It is possible for each construct to find several definitions, as presented by different authors, as well as the list of associated indicators. For each indicator listed for a given construct, there is shown the text related to the indicator (the original question that was asked), the scale used to measure that indicator, the context in which it was used, and the respective references. Fig. 6 shows an example of the construct “Complexity.”

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Fig. 6. Example of a selected construct description and associated indicators (measuring variables) in ISRI (Information Systems Research Indicators).

By clicking on the “Contexts” tab (see Fig. 4), the user has access to contexts in which the model has already been applied. This perspective in ISRI is important to identify the theories/models already used to study specific contexts. In the case of the DTPB model in Fig. 7, it is noticeable that it has already been used in the following contexts: Computing Resource Center; Electronic Knowledge Repository; Internet TV; and VCR Plus and TM. A significant advantage of this perspective is the possibility of analyzing the similarities and differences in the definitions of the constructs when the theories/models have been applied in different contexts. On the other hand, it is also possible to verify differences, sometimes significant, even when theories/models are applied to the same contexts.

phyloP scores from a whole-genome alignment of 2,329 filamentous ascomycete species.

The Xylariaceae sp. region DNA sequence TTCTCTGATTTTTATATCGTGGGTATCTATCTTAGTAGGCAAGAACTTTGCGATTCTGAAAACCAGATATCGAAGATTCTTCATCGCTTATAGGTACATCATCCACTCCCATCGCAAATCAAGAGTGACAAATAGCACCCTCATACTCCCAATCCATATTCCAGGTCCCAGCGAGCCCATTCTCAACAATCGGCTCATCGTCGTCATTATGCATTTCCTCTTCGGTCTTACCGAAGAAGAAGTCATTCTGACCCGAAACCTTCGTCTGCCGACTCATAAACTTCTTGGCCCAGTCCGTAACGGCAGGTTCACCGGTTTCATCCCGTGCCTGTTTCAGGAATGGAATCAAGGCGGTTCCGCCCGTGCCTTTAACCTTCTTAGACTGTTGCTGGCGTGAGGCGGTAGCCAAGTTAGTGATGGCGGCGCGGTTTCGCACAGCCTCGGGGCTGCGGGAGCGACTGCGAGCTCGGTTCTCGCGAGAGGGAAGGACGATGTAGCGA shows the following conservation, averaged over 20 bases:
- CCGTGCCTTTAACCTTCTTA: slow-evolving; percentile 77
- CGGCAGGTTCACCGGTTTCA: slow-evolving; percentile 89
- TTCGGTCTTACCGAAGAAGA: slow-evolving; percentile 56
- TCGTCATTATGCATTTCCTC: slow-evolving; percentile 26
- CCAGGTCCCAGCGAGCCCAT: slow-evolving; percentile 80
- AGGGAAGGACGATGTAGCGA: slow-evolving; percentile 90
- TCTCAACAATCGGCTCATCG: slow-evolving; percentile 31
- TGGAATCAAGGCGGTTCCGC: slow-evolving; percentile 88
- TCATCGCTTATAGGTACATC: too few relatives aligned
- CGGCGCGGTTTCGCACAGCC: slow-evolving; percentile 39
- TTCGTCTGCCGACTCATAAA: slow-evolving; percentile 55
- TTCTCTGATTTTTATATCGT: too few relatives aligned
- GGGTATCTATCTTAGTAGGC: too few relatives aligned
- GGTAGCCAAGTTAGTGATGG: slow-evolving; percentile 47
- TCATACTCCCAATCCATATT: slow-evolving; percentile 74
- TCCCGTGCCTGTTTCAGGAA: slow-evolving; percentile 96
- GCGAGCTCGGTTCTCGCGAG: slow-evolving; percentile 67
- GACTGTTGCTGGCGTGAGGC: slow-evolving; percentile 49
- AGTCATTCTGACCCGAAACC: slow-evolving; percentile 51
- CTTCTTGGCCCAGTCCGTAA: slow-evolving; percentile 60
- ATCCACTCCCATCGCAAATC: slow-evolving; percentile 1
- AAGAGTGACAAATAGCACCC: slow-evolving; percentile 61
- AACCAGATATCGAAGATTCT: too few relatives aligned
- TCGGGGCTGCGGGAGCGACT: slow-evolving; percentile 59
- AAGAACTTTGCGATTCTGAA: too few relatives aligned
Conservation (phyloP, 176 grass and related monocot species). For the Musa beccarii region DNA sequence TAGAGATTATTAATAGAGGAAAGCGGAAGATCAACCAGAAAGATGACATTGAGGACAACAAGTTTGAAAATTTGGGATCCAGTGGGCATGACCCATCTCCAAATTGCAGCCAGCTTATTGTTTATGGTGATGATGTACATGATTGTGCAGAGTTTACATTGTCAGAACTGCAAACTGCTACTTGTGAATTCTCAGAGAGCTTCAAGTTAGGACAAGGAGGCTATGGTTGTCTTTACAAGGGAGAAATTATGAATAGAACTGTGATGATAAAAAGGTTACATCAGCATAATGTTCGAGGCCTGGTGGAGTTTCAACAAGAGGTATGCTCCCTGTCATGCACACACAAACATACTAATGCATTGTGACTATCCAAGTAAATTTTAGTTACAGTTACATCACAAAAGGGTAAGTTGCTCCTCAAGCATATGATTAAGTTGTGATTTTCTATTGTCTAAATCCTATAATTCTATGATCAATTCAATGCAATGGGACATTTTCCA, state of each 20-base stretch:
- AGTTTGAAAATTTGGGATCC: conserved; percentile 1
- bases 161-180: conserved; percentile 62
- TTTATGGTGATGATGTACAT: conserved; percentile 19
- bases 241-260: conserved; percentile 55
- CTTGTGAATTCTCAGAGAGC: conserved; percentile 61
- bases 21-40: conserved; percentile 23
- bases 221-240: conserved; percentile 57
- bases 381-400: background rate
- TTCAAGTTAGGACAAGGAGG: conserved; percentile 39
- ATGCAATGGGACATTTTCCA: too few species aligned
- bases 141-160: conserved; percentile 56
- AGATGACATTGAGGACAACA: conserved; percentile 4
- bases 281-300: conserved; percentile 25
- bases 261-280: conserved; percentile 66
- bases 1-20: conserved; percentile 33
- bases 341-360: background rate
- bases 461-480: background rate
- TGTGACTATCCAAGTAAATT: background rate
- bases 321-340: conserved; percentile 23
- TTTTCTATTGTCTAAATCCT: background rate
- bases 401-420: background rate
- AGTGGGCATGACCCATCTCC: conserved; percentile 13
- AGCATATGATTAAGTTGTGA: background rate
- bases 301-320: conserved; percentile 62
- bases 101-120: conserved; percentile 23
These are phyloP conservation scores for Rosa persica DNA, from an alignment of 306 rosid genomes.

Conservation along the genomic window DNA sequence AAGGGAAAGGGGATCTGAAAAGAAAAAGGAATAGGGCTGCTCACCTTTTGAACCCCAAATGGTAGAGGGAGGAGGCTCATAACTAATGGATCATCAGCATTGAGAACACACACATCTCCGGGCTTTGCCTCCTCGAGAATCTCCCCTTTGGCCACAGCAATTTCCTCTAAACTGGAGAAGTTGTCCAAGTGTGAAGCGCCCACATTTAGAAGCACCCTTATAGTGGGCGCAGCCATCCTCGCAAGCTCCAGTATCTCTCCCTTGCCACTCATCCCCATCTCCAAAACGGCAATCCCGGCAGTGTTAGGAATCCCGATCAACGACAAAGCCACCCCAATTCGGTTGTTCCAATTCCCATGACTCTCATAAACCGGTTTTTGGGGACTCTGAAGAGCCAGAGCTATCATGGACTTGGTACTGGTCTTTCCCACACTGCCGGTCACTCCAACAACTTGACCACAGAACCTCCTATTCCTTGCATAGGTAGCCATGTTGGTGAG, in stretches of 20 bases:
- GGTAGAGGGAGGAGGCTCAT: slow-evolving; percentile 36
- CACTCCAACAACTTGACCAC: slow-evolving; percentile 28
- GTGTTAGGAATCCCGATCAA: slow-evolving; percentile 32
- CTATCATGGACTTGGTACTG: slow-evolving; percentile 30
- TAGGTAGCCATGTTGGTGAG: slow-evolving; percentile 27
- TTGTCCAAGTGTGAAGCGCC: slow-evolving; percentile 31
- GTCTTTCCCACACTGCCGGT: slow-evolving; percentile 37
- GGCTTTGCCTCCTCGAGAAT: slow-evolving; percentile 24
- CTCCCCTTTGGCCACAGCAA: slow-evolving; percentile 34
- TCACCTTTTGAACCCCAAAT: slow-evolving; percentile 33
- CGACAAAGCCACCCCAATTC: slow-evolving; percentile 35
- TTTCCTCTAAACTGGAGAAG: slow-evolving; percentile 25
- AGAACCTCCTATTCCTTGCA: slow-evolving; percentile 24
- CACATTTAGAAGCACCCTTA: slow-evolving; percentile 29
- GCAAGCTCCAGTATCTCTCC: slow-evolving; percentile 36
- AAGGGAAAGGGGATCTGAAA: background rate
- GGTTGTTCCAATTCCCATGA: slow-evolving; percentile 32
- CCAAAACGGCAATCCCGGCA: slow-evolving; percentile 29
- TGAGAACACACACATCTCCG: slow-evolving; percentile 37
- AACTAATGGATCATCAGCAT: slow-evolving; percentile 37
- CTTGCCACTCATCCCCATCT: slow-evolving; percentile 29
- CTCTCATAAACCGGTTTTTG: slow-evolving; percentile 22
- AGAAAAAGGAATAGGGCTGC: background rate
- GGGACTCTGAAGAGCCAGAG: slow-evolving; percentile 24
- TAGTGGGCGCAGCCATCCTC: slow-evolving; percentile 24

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Fig. 7. Contexts of application of a selected theory/model.

Returning to the main menu (Fig. 3) it is possible, as previously mentioned, to search ISRI for the other two perspectives: constructs and contexts. According to the selected perspective, a list of all available items will appear (by clicking on “Constructs” or “Contexts”). For instance, the user may want to check if a theory/model has already been applied in a given context (e.g., e-Government). There is also the last tab, the one for references, where it is possible to list, in full, all the used references.

4.2. Demonstration

For demonstration purposes, we first searched the Scopus search engine, looking for papers that had in the title (or abstract) the name of any of the models available on ISRI (e.g., “Technology Acceptance Model”). The idea was to find good examples for using ISRI (i.e., where ISRI could have contributed to the initial development of the presented theory/model). From the results obtained, two papers were selected since they present the theory/model, the constructs and indicators used, and were applied in two different contexts. The first selected paper, entitled “Student acceptance of virtual laboratory and practical work: An extension of the technology acceptance model” (Estriegana et al., 2019), uses TAM in the context of e- learning. The second one, entitled “Factors influencing the adoption of mHealth services in a developing country: A patient-centric study” (Alam et al., 2020), uses the UTAUT model in the context of mobile computing. Please note that these two papers were randomly selected for illustrative purposes and do not relate to this work or ISRI.